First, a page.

This conflicted with a nice-to-have requirement of mine. I wanted the roof to be tall enough that I could work inside the structure without crouching. I wanted to have a small desk inside that would allow me to work on setting up and modifying the telescope comfortably. To be able to meet both of these requirements, I started designing a lean-to roof structure. A lean-to roof uses a single sloped roof element, creating a profile with low walls on one side and high walls on the other. By combining this with a rectangular building shape, I could put the telescope near the low-walled side, and the distance from the telescope to the high-walled side would be such that I would still get the 30 degree viewing angle I wanted. All this meant that I could make the structure tall enough to work in, and would even be able to fit a full-sized door in the building.

alt text Observatory outline in white, approximate field of view of the telescope in green

To work out the overall structure dimensions I setup my telescope in my apartment and laid out the shape with tape. I measured the height of the telescope at various angles to make sure the roof angles would work, and walked around the stand in the tape box to get a sense of the space I’d have to work in. I settled on an 8’x10’ building, with the high wall being exactly tall enough for a standard framed door, and a roof angle of 15 degrees (I debated going for a shallower angle to give more space inside the building, but I needed a steep enough angle to allow snow to slide off).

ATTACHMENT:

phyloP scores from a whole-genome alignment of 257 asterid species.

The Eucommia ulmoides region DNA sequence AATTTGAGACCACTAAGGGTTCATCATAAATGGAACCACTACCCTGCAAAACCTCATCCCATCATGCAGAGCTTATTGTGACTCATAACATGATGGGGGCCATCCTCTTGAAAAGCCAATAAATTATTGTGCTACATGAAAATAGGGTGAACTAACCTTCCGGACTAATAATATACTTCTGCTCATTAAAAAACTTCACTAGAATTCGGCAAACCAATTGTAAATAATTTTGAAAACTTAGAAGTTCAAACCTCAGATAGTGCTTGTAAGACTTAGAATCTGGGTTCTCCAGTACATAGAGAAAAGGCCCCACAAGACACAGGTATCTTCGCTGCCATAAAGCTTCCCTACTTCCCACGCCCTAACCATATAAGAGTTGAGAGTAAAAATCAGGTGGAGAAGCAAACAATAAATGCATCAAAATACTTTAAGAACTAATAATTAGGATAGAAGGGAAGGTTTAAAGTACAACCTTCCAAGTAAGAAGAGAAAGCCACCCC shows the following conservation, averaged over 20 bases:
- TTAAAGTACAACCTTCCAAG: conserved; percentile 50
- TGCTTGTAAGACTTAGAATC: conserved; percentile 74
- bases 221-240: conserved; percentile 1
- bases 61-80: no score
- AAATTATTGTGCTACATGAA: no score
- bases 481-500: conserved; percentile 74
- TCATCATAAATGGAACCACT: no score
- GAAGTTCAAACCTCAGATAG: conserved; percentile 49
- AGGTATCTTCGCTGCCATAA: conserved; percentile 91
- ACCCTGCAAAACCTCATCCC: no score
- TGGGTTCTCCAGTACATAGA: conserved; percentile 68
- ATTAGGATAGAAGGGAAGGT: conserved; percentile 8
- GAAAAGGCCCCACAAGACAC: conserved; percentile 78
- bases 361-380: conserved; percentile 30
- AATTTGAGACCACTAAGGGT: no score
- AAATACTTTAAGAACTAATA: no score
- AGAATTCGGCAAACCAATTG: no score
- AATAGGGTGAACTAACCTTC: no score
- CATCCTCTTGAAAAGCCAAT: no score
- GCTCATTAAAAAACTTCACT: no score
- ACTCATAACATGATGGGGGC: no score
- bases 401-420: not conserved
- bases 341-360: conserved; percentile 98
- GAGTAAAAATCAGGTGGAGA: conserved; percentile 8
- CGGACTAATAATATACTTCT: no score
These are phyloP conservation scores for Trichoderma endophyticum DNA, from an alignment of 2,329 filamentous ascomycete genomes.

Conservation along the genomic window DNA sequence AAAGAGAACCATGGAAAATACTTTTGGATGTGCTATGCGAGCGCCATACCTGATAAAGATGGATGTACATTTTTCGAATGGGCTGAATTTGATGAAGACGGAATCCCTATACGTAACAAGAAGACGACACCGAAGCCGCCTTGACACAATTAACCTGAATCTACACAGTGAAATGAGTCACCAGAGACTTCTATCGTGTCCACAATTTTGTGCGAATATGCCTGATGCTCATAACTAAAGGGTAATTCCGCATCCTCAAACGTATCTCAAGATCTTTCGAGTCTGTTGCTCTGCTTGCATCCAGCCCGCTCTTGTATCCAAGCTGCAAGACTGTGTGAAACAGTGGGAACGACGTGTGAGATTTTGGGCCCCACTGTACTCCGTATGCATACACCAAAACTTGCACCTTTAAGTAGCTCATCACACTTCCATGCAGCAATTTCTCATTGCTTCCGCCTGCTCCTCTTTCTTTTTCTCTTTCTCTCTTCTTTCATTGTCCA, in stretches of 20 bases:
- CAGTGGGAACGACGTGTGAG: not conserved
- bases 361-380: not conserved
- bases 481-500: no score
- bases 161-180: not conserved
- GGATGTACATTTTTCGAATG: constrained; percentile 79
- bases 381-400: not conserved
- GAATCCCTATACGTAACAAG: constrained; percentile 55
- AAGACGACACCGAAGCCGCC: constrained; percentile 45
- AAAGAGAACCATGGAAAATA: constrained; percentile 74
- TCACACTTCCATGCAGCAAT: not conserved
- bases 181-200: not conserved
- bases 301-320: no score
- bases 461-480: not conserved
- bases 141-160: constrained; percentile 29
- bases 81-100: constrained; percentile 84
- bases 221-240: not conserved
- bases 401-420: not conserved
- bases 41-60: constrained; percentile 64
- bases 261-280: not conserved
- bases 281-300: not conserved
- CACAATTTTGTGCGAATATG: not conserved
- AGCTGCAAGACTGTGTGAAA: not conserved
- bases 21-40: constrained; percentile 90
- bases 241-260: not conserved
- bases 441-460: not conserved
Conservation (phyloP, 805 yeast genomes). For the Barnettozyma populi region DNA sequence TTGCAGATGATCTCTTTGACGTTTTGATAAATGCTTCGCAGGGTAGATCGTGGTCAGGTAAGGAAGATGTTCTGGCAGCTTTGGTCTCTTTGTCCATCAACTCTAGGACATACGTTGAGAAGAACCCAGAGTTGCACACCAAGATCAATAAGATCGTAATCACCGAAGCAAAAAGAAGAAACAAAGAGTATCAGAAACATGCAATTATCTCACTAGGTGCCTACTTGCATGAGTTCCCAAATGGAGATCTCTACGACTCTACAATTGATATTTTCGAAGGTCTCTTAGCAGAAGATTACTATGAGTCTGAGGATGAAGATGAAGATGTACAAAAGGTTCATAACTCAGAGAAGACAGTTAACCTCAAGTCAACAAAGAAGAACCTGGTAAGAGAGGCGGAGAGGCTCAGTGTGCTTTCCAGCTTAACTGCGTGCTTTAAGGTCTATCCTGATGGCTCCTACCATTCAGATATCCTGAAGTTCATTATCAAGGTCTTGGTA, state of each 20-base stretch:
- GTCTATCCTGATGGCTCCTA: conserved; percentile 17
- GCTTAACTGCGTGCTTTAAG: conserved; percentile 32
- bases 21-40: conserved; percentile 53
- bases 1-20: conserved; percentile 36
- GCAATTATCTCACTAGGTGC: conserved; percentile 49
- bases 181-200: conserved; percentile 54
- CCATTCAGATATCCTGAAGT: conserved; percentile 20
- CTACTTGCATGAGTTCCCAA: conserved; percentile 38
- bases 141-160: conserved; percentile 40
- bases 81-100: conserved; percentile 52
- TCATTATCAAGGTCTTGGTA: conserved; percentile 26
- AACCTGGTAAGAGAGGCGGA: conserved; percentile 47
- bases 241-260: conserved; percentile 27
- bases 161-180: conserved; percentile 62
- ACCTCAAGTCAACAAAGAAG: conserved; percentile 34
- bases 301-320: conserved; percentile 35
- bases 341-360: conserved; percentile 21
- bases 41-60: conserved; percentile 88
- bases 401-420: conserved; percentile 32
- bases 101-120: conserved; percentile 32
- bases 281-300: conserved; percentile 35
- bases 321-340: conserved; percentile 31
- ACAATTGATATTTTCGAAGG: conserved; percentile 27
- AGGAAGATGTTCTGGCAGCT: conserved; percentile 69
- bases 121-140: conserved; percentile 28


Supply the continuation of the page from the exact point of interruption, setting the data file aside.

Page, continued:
With the overall dimensions set, this is what I designed:

alt text Observatory with the roof lowered alt text Observatory with the roof raised alt text Showing the interior, with the telescope and a small desk for controlling the telescope from

The main structural elements of the observatory are 4 beams made by glueing two 2x6 boards together. Because I couldn’t put any concrete into the ground, I wanted a very rigid frame that wouldn’t flex and move due to frost in the winter (as this could throw the roof mechanism or telescope out of alignment). Two of these beams run along the bottom of the structure and connect to the floor joists, and the other two are the rails that the roof slides on.

The walls are standard 2x4 construction, uninsulated with a product called LP Smartside as the siding. Smartside is sheets of OSB with a plastic coating on the outside that has a nice siding pattern stamped on it. Its cheap, provides cross-bracing for the structure, and doesn’t require a backing material.

The rolling roof design is very simple. The roof slides on rails using 3 wheels on each side. On one side, the wheels use a v-groove and an upside-down piece of angle iron to keep from shifting left or right while moving up the rails. The other side uses flat wheels on a metal plate, since only one side needs to be constrained to avoid the roof shifting, using flat plates here ensures that the roof doesn’t bind. alt text The full rolling roof assembly, showing the wheels it uses to move on the rails alt text close-up showing the v-groove wheel resting on the angle-iron track To raise and lower the roof, I use an electric hoist. The hoist sits on the floor and runs over a pulley on the lower wall and connects to the roof. The hoist pulls the roof up and includes a built-in brake to hold position, and uses gravity to lower.

alt text alt text Diagram showing the roof raising and lowering mechanism

With the design coming together, I started working on the construction. I still had some open questions about how to keep bugs and birds from getting into the gaps in the roof, and exactly how to design the automation, but I had enough of a rough idea that I felt comfortable with starting to move forward on the construction.